I love the fact that in a story where a King’s wife can never be called a Queen, it is still the King’s wife who proves most important to the kingdom. The Hollow Kingdom is a book that reflects acute grief and homesickness, joy and wonder, and also the inevitable mixing of the two. In the end Marak has never lied to Kate, and never been wrong in all of the cruel things he has predicted for her fate, and yet those days of tears and darkness pale to nothing in the light of love.
Likelihood that I’ll be back for more: I’m so nervous about the rest of this trilogy, because I’ve seen much lower ratings for the next couple of books, but maybe going in with lowered expectations will help? I love Emily and Seylin though, so I think Catie and I are resolute to read Close Kin together sometime soon.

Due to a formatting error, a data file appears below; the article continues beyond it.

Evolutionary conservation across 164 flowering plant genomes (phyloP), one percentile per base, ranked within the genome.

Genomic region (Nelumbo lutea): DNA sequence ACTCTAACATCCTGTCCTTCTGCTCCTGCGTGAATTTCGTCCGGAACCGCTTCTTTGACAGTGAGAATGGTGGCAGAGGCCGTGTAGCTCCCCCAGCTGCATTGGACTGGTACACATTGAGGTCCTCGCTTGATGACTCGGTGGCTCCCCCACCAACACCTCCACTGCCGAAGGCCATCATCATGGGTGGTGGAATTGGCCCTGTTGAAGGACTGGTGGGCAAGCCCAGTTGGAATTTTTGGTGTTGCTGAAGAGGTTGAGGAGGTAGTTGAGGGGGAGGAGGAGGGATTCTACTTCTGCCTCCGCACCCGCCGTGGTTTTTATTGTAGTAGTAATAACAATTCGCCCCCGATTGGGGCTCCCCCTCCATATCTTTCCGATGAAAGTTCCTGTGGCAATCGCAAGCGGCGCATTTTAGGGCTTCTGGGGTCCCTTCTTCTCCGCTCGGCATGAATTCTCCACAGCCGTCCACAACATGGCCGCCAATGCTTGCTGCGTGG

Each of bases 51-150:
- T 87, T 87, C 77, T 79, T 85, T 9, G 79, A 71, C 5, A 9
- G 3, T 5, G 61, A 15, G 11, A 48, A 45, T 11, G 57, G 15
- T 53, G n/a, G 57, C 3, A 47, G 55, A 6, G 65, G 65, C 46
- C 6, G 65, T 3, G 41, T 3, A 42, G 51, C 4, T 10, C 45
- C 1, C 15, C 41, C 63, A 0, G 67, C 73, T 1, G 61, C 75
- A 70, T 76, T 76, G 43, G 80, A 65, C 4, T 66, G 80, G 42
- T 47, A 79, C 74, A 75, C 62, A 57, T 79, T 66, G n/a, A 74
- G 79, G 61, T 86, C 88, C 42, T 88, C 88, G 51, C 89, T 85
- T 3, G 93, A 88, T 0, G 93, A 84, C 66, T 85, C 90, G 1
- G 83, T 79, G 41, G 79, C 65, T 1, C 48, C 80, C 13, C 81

Recommended for: This isn’t just a book for lovers of Beauty and the Beast, because in many ways it is stronger than that. It’s the perfect book for those who love marvelous world building, the difficult realities of love, and incredibly strong female characters.
Real life repercussions of reading this book: The Roman’s Sabine women were brought up a few times during the course of this story, which of course made the whole thing also reminiscent of Seven Brides for Seven Brothers…ah Stockholm Syndrome, why are you sometimes so attractive?
Get a second opinion:
The Readventurer – “This book is exactly the type of fairy tale that I love the most.”
Angieville – “The Hollow Kingdom is completely enchanting. It was the characters that won me over.”
YA Anonymous – “The Hollow Kingdom has several important differentiations from the trope that makes it one of my favorite Beauty and the Beast retellings to date.”